The bar has officially been raised. Metal Gear Solid 4: Guns of The Patriots is the single most ambitious game to be released thus far. If you own a PlayStation 3, or consider yourself a fan of video games, then you OWE it to yourself to play this game.

Metal Gear Solid 4: Guns Of The Patriots, is the ultimate game for fans of the series, explaining every last plot detail, and offering a perfect conclusion. Newcomers to the series should have no trouble picking up the gameplay, as this game can be played with its conventional stealth tactics, or you can choose to play it as a shooter, and run and gun through the whole game.

The game picks up 5 years after the Big Shell incident from Metal Gear Solid 2: Sons Of Liberty and is a direct sequel. However the story will explain everything dating back to the first Metal Gear, even the prequel, Metal Gear Solid 3: Snake Eater. The story is told through gameplay, and the over the top cinematic cutscenes that blend together seamlessly and never take you out of the action. This time around cutscenes are fully skippable, even though we don’t recommend skipping them at all. We suggest you instead take the time to catch all of the flashbacks, which can be initiated by pressing the X button during certain parts of a cutscene. Cutscenes at points, offer a first person view from Snake so you can see things going on, that you wouldn’t normally be able to see. During “mission briefings” you can take control of the Metal Gear Mk II and inspect areas that are off limits to gameplay, netting you hidden items, and a special view of the Nomad. The characters have the biggest impact on the storyline, and no other game has done a better job of making you feel what the characters are feeling. No other game brings you closer to having a relationship with the characters, where you actually develop an emotional attachment to them. One moment you will be rooting for someone, then next moment you will be furious when they double cross you.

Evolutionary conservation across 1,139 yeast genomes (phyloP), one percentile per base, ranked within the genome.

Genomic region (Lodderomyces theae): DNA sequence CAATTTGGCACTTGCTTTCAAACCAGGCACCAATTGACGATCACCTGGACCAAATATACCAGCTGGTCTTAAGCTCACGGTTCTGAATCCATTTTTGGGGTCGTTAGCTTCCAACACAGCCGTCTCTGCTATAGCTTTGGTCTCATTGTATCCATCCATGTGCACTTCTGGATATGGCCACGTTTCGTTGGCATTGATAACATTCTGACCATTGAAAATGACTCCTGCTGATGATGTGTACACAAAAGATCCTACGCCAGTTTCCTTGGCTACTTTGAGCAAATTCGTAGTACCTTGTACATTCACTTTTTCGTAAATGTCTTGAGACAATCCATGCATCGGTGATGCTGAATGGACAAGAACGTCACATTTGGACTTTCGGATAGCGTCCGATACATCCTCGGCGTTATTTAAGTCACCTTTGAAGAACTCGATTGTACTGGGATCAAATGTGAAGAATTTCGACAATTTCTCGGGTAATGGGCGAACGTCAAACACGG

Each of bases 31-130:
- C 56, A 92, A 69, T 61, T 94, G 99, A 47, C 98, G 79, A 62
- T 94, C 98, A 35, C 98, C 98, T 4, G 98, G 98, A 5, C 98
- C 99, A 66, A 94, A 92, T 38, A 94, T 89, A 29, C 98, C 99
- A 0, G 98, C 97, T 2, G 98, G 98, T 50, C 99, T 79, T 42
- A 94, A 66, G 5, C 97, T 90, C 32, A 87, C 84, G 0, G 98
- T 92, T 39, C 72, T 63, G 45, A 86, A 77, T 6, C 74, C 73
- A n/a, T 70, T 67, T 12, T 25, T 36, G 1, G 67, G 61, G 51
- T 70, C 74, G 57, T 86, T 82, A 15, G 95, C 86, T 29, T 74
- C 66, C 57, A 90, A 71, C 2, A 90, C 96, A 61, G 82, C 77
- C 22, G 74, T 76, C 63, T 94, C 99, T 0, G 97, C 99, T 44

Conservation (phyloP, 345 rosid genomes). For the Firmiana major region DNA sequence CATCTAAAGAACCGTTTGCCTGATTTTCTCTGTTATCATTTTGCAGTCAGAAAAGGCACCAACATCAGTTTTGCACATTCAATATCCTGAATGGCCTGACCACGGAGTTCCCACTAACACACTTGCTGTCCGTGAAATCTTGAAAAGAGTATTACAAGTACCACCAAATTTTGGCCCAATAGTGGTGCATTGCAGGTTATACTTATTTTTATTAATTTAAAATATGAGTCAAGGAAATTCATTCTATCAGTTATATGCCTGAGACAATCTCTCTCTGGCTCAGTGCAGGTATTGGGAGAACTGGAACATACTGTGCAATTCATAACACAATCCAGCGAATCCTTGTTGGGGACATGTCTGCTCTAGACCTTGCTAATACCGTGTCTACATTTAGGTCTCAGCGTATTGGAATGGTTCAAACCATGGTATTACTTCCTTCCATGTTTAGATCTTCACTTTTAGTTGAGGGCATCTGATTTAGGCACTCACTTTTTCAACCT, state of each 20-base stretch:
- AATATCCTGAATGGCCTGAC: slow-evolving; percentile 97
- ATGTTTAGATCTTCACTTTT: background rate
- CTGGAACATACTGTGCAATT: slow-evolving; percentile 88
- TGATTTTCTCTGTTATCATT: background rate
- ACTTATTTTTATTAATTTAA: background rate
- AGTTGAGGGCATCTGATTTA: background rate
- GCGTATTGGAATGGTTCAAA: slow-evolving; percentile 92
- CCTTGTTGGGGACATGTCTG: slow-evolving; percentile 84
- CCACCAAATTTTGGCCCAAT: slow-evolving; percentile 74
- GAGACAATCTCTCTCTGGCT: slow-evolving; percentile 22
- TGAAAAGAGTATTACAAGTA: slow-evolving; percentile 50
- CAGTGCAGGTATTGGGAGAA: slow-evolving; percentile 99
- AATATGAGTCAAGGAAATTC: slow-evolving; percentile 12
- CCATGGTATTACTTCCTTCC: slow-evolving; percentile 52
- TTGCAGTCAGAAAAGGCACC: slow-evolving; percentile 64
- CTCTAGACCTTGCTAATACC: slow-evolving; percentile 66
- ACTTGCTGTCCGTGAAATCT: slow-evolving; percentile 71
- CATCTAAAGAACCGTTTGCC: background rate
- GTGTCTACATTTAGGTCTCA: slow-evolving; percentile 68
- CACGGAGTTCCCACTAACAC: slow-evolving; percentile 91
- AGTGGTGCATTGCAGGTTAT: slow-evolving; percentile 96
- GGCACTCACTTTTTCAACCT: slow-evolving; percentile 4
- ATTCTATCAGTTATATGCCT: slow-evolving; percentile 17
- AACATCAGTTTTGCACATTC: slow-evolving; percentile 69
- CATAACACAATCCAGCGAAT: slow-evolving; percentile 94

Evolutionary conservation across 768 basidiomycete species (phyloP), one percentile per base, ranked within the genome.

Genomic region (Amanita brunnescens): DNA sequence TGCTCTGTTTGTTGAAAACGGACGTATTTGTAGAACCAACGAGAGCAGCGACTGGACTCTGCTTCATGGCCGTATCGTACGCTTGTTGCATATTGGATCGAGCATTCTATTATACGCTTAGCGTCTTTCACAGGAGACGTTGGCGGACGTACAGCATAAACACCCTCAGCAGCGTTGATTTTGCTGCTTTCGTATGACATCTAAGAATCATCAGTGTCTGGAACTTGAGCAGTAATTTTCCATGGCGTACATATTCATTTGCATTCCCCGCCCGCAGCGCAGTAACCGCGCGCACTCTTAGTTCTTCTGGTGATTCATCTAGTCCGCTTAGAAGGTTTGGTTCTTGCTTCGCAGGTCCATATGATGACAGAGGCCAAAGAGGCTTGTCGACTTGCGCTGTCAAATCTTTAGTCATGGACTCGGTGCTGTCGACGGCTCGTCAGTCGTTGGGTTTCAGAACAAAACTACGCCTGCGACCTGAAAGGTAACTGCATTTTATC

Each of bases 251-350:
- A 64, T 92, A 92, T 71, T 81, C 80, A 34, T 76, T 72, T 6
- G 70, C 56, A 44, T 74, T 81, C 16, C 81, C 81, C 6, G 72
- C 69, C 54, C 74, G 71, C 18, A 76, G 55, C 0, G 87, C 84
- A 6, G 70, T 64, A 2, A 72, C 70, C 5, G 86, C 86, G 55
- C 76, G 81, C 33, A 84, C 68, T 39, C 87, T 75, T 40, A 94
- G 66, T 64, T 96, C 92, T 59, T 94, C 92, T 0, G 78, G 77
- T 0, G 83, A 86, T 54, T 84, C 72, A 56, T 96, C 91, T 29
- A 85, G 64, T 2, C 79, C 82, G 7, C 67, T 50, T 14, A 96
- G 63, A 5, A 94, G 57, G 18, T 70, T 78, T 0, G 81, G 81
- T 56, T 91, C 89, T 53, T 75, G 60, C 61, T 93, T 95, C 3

During the game Kojima Productions really stresses the “Final Mission” theme. You will actually feel Snake’s pain, and by the end of the game, just like an “old dog of war” you actually want to see him “put down” to end his suffering.

Another one of the game’s themes is the psychological effect of warfare, and throughout the game, they did an amazing job showing it. From letting you feel the mental anguish of the Beauty and the Beast Unit, only to hear their back story, and actually feel bad for them. To, getting a chill when you hear the call of a Gekko.

The games visuals are simply the best that any console game has to offer, and really shows what the PlayStation 3 is capable of. During the whole playthrough, I didn’t notice any screen tearing, or any frame rate drops, only smooth, breathtaking gameplay.